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Joan Tower

Publisher: AMP

Concerto for Orchestra (1991)
Commissioned jointly by the Saint Louis Symphony, the Chicago Symphony, and the New York Philharmonic
Associated Music Publishers Inc
Sub Category
Large Orchestra
Year Composed
30 Minutes
Programme Note
Joan Tower Concerto for Orchestra (1991)
Composer note:

Concerto for Orchestra begins slowly, quietly, and simply, on a unison F-sharp that emerges from the depths of the orchestra. I had imagined a long and large landscape that had a feeling of space and distance. From the beginning I wanted to convey this sense to let the listener understand that the proportions of the piece would be spacious and that the musical materials would travel a long road.

The energy of the piece emerges through the contrast of big alternating chords with little fast motives. These take on bigger and bigger shapes, picking up larger textures as they whirl around in fast repeated figures. There is a strong sense of direction in this piece, as in all my music, and a feeling of ascent, which comes not only from the scale motives, but from tempos, rhythms, and dynamics that cooperate to produce the different intensities.

Although it had been my intention to write a work in two parts, the content of the musical materials led me to a different form. Instead of coming to a full halt at the climactic midpoint of the composition, I felt the arrival could be answered and connected by a series of unisons (on the note B) traversing the orchestral palette. This reaction calms things down, carries the piece forward towards its slow central section, and provides a seam that harks back toward the unison opening of the work and connects the 30-minute span of the concerto. Unity between the two halves is also provided by the slow-fast structure and by several shared motives, particularly the four-note motive that appears early in the piece and shapes the final fast section.

In every sense, Concerto for Orchestra is my biggest work to date. It's the first piece purely for orchestra I've written since Silver Ladders in 1986, but it follows three solo concertos — for clarinet, flute, and violin — and reflects that experience, enabling me to take more risks between soloists and orchestra. Whereas Silver Ladders highlighted four solo instruments, here not only solos, but duos, trios, and other combinations of instruments form structural, timbral, and emotive elements of the piece. As in all my music, I am working here on motivating the structure, trying to be sensitive to how an idea reacts to or results from the previous ideas in the strongest and most natural way — a lesson I've learned from studying the music of Beethoven. Although technically demanding, the virtuoso sections are an integral part of the music, resulting from accumulated energy, rather than being designed purely as display elements. I thus resisted the title Concerto for Orchestra (with its connotations of Bartók, Lutoslawski, and Husa), and named the work only after the composing was completed, and even then reluctantly.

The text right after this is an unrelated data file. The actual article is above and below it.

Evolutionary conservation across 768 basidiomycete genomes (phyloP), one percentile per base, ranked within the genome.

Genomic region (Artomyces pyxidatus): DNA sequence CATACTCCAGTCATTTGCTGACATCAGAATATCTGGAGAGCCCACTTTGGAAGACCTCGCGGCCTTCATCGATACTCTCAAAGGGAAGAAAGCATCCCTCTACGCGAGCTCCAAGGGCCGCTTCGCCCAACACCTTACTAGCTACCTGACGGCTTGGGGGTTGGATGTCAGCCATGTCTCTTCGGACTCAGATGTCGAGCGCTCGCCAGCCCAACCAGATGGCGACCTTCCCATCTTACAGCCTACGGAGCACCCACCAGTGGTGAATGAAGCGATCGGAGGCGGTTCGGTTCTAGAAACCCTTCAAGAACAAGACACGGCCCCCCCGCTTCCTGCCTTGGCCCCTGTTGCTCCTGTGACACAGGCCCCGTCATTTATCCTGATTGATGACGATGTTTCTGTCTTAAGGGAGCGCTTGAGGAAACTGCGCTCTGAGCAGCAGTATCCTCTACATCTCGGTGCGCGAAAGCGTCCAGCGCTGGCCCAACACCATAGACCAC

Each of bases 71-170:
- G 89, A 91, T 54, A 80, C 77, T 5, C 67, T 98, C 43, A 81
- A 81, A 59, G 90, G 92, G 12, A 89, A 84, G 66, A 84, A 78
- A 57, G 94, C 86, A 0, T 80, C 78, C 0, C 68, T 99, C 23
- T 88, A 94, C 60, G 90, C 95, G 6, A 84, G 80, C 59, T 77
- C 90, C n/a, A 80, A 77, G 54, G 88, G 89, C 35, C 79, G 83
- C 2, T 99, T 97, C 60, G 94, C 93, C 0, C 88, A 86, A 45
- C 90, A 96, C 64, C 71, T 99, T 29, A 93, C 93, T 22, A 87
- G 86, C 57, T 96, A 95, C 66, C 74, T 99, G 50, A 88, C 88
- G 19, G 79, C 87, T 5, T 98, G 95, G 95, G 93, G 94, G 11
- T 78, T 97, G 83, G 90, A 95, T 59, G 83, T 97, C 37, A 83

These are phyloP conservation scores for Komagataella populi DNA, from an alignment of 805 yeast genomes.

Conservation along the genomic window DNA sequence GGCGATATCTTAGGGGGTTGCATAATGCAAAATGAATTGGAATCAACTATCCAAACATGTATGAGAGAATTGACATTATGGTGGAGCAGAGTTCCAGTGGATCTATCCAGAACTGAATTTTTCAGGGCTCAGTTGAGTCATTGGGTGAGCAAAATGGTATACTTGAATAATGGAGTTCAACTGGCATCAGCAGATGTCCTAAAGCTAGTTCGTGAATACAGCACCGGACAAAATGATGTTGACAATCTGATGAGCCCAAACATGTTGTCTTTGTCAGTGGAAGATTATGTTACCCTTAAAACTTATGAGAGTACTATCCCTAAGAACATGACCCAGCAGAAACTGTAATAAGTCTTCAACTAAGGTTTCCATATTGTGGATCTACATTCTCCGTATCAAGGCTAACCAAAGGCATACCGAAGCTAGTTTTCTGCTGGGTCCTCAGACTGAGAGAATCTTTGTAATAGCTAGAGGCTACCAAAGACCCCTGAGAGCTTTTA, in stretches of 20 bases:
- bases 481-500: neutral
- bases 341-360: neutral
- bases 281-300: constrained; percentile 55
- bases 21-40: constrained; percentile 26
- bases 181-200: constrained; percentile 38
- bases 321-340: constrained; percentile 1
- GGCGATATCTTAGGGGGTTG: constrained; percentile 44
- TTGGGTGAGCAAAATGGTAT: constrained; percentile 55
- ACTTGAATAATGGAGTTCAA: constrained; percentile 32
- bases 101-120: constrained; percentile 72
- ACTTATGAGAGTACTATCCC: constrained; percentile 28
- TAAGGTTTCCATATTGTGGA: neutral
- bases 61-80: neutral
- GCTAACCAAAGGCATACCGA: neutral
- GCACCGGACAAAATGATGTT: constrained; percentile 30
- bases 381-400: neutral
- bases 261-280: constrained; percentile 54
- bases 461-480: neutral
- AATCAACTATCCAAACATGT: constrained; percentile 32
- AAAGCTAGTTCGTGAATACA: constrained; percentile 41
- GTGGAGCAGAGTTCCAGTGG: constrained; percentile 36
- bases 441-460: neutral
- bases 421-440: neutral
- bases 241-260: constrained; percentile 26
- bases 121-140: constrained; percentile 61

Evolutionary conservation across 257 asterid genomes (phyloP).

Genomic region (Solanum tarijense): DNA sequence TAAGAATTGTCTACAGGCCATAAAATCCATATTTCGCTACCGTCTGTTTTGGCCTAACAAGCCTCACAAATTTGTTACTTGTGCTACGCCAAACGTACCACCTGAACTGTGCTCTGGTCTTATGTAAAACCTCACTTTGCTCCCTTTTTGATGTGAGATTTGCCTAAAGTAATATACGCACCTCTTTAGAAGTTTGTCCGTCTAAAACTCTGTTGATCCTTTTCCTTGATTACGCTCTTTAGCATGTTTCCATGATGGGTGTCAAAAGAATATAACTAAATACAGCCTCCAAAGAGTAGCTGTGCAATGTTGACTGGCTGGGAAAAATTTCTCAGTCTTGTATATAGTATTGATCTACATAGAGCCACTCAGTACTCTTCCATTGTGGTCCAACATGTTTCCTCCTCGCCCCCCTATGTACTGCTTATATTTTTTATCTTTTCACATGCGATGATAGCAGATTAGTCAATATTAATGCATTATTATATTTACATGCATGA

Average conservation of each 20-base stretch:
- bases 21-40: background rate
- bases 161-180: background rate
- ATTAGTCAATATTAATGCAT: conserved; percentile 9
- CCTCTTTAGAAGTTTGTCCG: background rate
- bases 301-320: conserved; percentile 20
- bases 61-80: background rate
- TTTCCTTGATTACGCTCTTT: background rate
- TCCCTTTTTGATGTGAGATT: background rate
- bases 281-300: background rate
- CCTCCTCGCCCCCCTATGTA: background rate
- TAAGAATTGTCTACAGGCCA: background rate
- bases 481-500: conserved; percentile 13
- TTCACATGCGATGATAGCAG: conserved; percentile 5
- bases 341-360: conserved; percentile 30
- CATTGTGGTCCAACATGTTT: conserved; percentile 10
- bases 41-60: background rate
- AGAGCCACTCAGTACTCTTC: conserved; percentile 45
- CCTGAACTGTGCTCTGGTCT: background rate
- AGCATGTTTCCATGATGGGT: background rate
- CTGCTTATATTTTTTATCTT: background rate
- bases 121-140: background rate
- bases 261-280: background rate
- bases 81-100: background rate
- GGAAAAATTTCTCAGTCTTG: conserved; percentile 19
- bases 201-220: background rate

—Joan Tower

  • Ensemble
    Nashville Symphony
    Leonard Slatkin
  • Ensemble
    Colorado Symphony Orchestra
    Marin Alsop
    Koch Intl. Classics:
This is dark music, and the ominous feel of its slow introduction is sustained through all the subsequent material. The two main sections each begin with prolonged reflections from the strings; as the tempos quicken, as more and more instruments enter the mix, there are changes of intensity but not of basic emotional tone.

In another context, the brass and percussion sonorities might be said to seem 'brilliant'; here they suggest a hard surface, even a weightiness, for the rapid-fire passages they overlay always seem pressed against one another and pressured by a manic kind of energy. For all the virtuosity demanded of the orchestra, Tower's Concerto does not have the effect of a showing-off piece. It is a serious statement on the composer's part, very well-crafted, very powerful.

James Wierzbicki, St. Louis Post-Dispatch,01/01/0001
...Tower's Concerto for Orchestra, (is) a colorful and engaging piece that will surely take its place beside the composer's much-played Sequoia and Silver Ladders.

...a half-hour trip through a large landscape in which constantly changing musical shapes and gestures suggest a time span spent traversing great spaces and long distances.

Tower has devised interesting and grateful musical challenges for every player

Peter G. Davis, New York Magazine,01/01/0001
The an action-packed piece. There are episodes of propulsive urgency, like the storm music Siegmund battles, and passages of plaintive beauty, tonally grounded, but twinged with dissonance.
Anthony Tommasini, Boston Globe,01/01/0001
Tower's talent for flinging bold, dramatic sounds over a large orchestral palette is much on display in her is not intended to show off the orchestra in any virtuosic sense. Rather, it is more about the sometimes cataclysmic energies that are released when sound and rhythmic structures meet head-on.
John von Rhein, Chicago Tribune,01/01/0001
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